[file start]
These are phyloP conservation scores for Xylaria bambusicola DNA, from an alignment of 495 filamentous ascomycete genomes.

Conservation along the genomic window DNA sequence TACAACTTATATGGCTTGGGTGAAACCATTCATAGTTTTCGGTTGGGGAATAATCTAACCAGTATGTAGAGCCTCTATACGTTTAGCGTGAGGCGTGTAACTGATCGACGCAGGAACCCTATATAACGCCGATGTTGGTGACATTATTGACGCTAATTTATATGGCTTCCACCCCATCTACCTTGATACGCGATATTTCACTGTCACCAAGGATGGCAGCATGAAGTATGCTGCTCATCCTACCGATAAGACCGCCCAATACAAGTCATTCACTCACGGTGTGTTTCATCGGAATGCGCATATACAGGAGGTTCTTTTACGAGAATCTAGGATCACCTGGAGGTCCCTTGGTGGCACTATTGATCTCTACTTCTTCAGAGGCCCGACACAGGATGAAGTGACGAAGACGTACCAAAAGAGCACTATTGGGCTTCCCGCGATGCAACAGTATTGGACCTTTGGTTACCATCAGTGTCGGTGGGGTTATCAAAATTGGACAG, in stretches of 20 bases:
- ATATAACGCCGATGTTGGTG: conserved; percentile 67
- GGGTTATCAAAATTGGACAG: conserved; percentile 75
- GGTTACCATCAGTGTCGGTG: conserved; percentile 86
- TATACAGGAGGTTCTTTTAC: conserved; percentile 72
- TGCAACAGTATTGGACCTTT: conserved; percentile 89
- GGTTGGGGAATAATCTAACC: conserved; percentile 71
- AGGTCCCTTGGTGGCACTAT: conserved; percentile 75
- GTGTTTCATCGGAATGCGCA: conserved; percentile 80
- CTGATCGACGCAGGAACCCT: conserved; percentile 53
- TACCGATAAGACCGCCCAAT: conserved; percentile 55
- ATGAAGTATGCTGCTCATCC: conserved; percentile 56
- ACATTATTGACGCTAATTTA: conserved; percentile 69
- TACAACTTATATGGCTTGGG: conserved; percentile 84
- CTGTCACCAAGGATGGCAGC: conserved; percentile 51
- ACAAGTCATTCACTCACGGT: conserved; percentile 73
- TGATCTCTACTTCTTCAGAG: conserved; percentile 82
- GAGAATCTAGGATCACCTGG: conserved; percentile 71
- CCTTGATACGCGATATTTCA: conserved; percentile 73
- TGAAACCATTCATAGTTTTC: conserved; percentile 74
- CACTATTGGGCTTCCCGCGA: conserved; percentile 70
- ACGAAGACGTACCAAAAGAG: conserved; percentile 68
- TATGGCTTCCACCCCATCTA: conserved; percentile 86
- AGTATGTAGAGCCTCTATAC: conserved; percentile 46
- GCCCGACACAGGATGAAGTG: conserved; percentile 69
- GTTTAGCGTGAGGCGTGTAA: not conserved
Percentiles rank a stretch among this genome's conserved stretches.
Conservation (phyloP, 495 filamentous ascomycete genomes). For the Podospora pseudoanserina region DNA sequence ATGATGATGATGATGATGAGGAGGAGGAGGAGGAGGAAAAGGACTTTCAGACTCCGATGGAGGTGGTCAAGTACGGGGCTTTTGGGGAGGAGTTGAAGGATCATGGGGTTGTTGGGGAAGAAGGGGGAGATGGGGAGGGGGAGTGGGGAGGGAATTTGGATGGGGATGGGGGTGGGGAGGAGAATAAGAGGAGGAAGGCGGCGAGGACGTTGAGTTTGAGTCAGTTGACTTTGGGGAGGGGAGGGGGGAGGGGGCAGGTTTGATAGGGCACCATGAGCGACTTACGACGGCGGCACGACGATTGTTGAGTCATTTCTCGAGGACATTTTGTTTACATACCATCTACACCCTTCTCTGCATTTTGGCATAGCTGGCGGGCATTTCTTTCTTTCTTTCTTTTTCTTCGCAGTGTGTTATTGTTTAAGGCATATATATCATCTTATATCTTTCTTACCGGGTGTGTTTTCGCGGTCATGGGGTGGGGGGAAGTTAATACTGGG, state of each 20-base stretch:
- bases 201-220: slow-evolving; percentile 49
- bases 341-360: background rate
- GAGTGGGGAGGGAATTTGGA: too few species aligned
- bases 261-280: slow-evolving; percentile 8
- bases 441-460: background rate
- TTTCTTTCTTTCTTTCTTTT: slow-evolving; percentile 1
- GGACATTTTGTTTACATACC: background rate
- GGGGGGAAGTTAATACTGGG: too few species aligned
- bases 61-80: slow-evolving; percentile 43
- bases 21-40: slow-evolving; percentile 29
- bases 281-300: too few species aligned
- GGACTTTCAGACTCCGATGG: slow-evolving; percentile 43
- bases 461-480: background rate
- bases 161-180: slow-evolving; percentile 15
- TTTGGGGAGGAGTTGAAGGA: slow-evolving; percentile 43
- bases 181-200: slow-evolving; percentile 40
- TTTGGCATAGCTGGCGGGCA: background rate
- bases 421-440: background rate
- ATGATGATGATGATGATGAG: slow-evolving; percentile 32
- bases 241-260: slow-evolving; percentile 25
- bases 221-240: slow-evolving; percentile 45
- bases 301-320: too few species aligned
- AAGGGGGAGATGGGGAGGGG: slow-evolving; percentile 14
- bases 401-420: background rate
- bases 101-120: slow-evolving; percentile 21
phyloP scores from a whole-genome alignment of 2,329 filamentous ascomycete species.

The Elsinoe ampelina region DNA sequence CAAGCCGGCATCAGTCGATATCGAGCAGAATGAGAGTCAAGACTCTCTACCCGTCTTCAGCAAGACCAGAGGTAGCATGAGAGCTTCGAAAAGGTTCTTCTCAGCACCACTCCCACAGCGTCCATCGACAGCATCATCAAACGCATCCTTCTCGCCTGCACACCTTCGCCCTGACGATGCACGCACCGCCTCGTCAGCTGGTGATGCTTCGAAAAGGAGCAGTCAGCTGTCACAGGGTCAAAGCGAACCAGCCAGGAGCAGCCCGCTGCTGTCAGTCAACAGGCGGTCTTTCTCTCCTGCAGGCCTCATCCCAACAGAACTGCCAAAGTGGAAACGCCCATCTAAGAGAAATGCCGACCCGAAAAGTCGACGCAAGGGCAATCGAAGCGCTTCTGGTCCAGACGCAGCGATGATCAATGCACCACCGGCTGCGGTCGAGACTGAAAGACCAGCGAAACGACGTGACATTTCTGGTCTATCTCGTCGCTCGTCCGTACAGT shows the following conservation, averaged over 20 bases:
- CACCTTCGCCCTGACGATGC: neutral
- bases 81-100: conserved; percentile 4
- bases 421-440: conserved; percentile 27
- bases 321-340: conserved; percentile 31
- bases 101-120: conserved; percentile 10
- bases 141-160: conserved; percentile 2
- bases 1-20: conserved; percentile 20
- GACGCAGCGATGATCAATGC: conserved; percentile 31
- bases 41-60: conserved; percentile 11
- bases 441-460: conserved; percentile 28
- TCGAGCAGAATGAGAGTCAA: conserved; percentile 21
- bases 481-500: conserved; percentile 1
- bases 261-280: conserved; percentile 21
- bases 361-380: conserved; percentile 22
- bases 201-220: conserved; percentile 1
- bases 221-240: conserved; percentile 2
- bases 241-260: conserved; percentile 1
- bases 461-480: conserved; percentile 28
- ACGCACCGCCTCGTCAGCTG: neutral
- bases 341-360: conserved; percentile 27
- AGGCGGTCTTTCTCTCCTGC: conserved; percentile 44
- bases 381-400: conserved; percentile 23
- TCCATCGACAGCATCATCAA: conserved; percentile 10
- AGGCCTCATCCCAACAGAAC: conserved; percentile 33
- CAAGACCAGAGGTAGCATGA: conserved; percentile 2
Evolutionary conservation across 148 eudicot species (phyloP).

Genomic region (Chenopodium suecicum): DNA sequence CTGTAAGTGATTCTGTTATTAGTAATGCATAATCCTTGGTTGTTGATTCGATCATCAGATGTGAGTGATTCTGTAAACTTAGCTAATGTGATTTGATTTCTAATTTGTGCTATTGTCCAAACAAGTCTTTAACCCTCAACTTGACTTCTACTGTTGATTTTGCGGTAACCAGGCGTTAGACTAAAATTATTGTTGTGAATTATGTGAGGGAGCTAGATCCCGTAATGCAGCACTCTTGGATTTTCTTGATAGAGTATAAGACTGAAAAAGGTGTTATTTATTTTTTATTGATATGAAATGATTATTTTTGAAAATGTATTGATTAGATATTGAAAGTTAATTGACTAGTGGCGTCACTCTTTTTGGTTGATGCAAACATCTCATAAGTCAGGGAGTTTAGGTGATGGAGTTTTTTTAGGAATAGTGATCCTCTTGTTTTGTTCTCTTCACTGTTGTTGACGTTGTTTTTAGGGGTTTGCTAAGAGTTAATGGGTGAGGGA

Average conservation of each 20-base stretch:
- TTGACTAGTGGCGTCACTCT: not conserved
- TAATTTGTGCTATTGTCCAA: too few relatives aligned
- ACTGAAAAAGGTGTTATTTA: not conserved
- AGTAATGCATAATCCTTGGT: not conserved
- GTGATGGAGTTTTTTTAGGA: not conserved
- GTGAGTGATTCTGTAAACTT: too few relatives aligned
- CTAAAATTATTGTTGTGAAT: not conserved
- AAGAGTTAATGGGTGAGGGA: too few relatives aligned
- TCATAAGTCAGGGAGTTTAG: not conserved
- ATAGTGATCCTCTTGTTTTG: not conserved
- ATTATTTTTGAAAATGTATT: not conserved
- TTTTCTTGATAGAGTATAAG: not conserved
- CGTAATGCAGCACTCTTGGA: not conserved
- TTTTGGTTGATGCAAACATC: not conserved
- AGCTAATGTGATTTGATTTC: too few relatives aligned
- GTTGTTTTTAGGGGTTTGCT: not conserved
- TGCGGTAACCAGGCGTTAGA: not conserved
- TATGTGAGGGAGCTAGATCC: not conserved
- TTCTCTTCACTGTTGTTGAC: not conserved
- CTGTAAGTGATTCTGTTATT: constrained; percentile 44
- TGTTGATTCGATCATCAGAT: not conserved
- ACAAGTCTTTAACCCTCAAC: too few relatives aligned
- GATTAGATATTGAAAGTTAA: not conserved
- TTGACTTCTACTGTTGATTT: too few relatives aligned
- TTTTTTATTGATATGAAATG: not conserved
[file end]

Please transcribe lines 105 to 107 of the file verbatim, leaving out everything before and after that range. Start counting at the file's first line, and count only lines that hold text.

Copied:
- TGTTGATTCGATCATCAGAT: not conserved
- ACAAGTCTTTAACCCTCAAC: too few relatives aligned
- GATTAGATATTGAAAGTTAA: not conserved